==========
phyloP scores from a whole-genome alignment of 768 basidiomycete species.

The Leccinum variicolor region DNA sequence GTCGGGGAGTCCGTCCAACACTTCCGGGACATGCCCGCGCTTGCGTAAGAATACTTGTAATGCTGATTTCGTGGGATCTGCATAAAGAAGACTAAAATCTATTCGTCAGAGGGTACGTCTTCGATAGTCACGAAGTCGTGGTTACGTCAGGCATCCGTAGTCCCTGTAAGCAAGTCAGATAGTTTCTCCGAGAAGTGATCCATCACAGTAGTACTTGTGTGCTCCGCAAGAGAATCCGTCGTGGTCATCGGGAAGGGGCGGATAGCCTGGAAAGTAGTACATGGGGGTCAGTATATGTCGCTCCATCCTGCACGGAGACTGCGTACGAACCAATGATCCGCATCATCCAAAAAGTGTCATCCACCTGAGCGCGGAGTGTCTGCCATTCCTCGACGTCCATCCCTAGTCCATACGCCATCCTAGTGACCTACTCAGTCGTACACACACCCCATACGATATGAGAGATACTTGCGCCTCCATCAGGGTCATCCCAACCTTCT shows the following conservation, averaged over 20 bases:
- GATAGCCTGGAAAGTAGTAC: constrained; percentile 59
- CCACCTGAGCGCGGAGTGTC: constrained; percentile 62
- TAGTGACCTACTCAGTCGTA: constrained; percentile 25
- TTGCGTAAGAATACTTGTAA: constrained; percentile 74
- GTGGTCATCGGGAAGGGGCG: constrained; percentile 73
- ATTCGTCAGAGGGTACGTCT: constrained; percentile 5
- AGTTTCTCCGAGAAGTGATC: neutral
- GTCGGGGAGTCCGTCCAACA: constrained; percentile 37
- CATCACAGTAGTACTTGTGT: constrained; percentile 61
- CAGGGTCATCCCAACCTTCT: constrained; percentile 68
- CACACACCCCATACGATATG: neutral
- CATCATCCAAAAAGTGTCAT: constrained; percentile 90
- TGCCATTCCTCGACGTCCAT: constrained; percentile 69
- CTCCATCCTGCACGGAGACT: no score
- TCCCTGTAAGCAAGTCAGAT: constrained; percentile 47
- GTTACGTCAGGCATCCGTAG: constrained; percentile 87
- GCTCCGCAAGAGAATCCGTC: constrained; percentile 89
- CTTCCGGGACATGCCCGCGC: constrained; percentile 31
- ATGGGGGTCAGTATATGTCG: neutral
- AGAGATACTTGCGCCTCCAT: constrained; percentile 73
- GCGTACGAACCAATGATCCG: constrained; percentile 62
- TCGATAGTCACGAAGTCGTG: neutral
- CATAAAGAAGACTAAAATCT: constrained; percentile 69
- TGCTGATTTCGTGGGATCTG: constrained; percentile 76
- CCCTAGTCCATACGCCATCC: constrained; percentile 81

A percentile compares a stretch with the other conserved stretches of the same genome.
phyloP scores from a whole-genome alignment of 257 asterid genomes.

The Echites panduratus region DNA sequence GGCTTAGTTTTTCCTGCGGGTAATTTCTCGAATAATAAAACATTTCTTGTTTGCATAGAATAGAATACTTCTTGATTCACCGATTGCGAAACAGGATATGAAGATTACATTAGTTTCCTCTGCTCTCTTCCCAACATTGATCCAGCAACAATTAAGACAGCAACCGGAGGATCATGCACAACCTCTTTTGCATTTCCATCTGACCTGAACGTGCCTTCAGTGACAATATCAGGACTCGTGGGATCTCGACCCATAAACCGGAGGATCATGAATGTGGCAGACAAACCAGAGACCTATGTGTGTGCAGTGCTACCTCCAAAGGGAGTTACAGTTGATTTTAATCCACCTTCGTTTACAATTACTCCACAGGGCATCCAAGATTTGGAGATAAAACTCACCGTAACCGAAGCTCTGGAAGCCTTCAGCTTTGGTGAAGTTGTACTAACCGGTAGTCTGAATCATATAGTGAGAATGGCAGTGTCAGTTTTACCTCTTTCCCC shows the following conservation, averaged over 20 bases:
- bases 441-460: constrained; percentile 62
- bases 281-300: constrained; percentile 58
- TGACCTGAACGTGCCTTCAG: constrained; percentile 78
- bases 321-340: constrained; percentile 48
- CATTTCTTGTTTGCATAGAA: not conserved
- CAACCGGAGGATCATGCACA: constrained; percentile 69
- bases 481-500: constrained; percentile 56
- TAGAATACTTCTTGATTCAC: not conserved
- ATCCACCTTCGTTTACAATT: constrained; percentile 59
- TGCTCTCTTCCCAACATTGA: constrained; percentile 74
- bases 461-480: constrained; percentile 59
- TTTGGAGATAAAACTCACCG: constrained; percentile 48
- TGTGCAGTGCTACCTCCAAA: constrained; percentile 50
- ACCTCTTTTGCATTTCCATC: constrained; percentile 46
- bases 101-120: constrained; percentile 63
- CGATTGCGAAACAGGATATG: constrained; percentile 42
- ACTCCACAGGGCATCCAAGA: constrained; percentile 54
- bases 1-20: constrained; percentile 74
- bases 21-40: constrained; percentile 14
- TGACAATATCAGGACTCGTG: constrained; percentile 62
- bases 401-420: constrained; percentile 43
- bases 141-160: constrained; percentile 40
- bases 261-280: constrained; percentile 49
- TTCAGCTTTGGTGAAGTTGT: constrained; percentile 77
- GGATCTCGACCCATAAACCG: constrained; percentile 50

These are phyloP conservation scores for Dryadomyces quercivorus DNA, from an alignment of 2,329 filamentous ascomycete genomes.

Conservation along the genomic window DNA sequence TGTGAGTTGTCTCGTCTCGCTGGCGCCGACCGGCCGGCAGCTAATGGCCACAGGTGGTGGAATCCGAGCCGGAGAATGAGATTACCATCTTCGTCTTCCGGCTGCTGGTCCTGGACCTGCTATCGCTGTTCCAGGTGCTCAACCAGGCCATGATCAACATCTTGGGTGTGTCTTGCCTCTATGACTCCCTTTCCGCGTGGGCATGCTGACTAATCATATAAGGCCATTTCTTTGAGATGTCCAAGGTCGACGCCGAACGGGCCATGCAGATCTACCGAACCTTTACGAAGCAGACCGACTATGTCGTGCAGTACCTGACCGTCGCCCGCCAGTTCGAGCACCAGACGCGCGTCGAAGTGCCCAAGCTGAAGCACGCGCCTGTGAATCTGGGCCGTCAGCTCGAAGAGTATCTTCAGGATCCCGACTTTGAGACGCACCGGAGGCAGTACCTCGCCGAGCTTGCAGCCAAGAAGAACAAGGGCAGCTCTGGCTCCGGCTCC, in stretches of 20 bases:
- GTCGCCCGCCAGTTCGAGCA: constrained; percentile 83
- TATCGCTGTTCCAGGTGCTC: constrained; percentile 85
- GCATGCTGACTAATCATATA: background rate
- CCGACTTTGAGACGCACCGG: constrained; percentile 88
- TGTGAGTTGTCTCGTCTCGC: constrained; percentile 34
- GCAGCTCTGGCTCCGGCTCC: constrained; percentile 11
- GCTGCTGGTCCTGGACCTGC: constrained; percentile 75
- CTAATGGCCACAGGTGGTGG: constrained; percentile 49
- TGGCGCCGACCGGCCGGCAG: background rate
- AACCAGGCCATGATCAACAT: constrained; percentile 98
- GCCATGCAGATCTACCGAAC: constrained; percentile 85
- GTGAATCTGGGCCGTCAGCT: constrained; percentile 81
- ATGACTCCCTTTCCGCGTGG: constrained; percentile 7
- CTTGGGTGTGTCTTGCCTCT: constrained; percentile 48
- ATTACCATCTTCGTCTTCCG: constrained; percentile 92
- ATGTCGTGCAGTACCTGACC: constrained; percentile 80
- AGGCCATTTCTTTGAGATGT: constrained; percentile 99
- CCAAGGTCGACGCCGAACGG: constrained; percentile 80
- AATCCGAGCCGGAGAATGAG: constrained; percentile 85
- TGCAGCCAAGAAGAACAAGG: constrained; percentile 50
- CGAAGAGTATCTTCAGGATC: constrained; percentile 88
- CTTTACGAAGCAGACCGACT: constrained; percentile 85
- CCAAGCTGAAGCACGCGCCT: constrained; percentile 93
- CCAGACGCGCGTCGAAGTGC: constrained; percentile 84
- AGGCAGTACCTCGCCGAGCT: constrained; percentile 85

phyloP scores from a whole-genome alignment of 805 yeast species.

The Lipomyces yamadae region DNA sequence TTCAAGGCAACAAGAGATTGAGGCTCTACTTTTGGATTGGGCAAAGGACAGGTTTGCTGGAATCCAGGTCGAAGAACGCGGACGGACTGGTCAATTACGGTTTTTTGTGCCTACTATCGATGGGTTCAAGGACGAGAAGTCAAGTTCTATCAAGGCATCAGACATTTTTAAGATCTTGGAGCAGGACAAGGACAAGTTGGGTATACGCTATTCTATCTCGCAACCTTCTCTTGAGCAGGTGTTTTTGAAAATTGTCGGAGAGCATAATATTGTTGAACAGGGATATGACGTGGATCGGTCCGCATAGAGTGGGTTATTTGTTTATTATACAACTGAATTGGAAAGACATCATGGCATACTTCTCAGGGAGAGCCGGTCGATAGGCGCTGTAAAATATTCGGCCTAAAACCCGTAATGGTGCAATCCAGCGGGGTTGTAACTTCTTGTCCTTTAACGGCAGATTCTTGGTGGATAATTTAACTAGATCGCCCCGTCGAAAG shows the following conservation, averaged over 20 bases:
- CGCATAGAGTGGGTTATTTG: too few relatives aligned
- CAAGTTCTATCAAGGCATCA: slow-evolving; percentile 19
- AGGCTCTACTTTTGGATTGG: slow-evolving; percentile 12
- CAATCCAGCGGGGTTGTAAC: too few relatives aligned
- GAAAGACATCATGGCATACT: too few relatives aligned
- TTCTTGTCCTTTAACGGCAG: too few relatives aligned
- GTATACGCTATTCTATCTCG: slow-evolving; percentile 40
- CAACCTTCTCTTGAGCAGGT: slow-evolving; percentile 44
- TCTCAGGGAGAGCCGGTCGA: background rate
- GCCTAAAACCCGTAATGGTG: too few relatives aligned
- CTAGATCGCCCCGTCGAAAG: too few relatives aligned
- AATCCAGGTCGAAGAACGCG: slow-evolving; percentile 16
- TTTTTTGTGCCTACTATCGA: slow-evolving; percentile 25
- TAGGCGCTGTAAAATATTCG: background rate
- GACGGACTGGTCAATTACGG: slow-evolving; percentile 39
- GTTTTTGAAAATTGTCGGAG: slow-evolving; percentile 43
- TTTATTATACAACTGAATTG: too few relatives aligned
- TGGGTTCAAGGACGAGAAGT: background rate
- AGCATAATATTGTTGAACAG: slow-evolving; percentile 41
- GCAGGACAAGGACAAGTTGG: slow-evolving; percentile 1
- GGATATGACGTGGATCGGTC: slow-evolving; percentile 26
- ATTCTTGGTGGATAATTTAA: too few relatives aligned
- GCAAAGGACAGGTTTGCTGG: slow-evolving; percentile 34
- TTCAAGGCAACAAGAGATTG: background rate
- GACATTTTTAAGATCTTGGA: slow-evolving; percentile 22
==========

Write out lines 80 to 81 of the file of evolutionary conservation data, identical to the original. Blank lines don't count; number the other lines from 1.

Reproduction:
- CCAAGCTGAAGCACGCGCCT: constrained; percentile 93
- CCAGACGCGCGTCGAAGTGC: constrained; percentile 84